Monday, 26 September 2016

Beehive Candy Talking To - Jen Baron

A week ago we featured singer and songwriter Jen Baron and her composition 'Til I've Got You.

Since then we have had the opportunity to ask her some questions, and of course being Beehive Candy use this, as a valid reason to share another song, in this instance 'Joy Machine' a much rockier piece and a really good one at that!

The major labels have been slow adopters of all things Internet, do you think they now 'get it'? - I definitely see their presence on platforms like Sound Cloud and Instagram. It's a great way for them to promote their artists. I think we'll only see more engagement in the future.

Live gigs or selling music, whats the lucrative one these days? - As a songwriter and producer, I'm rarely out there playing live music. The last time I played live was for a Girls Rock SB benefit concert. For me, I'm focused on licensing my music and working with artists directly to cover the songs I write. What I love about the landscape of the millennial music industry is there are so many options for artists to get their music out there.

Can music still influence people on mass, like the "protest songs" of the sixties, and if so, in a positive manner? - Wow - that's such a good and thought provoking question! I would like to say yes and believe that exists, but honestly I don't know if music is the catalyst for change anymore. It seems like the power of social media has taken it's place in a big way. I wish music was still a driving force of political activism - I know the punk scene still uses it in that way.....but that is usually more underground.

How does a song writer go about getting others to perform their material these days? - All I can do is speak from my own personal experience. I asked people I knew for a lot of advice starting out. I think industry folks are just inundated with artists wanting them to listen to their material and help give them a leg up, but asking for advice - I think it's less daunting. I keep every response I've ever received in an email folder and I frequently go back and look at peoples comments . I focus on forming meaningful relationships. I stay open to critique and always, always try and remember those pieces of critique when I'm writing. I work hard. However hard I expect a publisher or management team to work for me and run the material, I expect even more of myself. From the outside the music industry looks like a locked kingdom - but if you take the time to form the relationships, be open to advice, and really work on your craft, you'll start to see the doors open.

What's the future of music radio in the age of streaming Spotify, Itunes etc? - I rarely stream music. I have an 11-year-old who lives by streaming services like Spotify though. There is something I just love about radio: great DJ's and personalities, contests.. oh my god there was seriously nothing better than winning a pair of concert tickets as a teen! If I heard one of my songs on Pandora I'd be like, " that's cool!", but if my song was charting on the radio -- I would flip out! I think radio still has such a strong place in our future.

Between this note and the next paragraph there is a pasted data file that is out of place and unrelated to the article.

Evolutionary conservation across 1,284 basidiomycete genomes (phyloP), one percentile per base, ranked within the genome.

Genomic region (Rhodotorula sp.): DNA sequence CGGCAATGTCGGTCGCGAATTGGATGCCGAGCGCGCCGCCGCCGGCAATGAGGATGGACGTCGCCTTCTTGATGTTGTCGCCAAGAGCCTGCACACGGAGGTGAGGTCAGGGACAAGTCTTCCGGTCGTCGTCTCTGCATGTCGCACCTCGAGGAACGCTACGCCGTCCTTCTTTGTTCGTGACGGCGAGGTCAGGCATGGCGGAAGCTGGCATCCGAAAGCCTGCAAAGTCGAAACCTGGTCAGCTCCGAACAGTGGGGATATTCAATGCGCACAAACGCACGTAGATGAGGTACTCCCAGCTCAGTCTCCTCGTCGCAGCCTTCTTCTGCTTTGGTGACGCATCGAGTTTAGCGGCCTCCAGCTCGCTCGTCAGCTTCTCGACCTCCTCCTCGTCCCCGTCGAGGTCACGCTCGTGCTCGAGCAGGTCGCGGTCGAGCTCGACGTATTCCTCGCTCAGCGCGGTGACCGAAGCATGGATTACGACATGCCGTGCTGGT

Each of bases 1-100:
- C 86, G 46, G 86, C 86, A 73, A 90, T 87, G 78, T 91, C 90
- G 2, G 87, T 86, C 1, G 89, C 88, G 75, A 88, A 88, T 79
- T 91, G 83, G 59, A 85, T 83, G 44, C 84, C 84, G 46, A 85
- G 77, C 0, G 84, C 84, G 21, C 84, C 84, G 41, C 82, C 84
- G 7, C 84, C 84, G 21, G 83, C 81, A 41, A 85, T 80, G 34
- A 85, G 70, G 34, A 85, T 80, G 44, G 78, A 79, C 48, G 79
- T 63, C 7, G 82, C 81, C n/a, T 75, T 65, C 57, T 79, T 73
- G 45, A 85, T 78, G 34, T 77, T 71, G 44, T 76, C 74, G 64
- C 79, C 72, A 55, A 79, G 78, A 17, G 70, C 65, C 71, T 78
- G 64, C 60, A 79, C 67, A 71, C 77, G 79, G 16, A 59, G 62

Whats the best thing you have got out of the music industry (and the worst)? - The best thing are the wonderful people I've met. I've had the opportunity to work with incredible song writers and industry professionals who have become like family to me over the years. The worst thing? hmm.. I think in the beginning hearing critique from music bloggers especially was hard. Now I look back - and I considered a bad review someone saying " such a great song, just needs some work on the production"  - and it would just gut me. Now I'm like, "cool - i'm gonna focus on a killer production for this track".

What motivates you to write songs? - Heartbreak. mine or others. I'm an overly empathetic person, which as a songwriter gives me a really unique ability to tell stories that are not my own, but still have the emotional underbelly of a first hand experience. My kid says I only know how to write sad songs, so then I wrote " She Looks Like Katy Perry " just to prove him wrong.

Tell us a little about the Girls Rock project? - Girls Rock SB is a non-profit I founded that empowers girls through music education, creative expression and performance. I started it in 2012 with 29 girls enrolled and today we serve over 500 girls between the ages of 7-17 years old a year. It's just the coolest curriculum: girls sign up to learn to play either drums, bass, guitar, vocals, or keys, they form a band, are mentored by our all-female staff, and spend 10 weeks in our after school program or a week in our summer camps writing an original song, recording it and performing it to a sold out crowd. Last year girls in our program wrote 81 original songs!! Two years ago we expanded our program to include a photography and film track, journalism track and sleep away camp for our teens. Girls are gaining important leadership skills and learning to work in a team, supporting each other instead of tearing each other down. We're changing the world and the coolest thing is we are part of a much larger network of like-minded non-profits who share the same mission. Want to talk about music influencing political change - it's rad!

Can musicians, songwriters, survive professionally long term these days? - I sure hope so. Ha! I think the best thing to do is surround yourself with a creative team you believe in and who believe in you.

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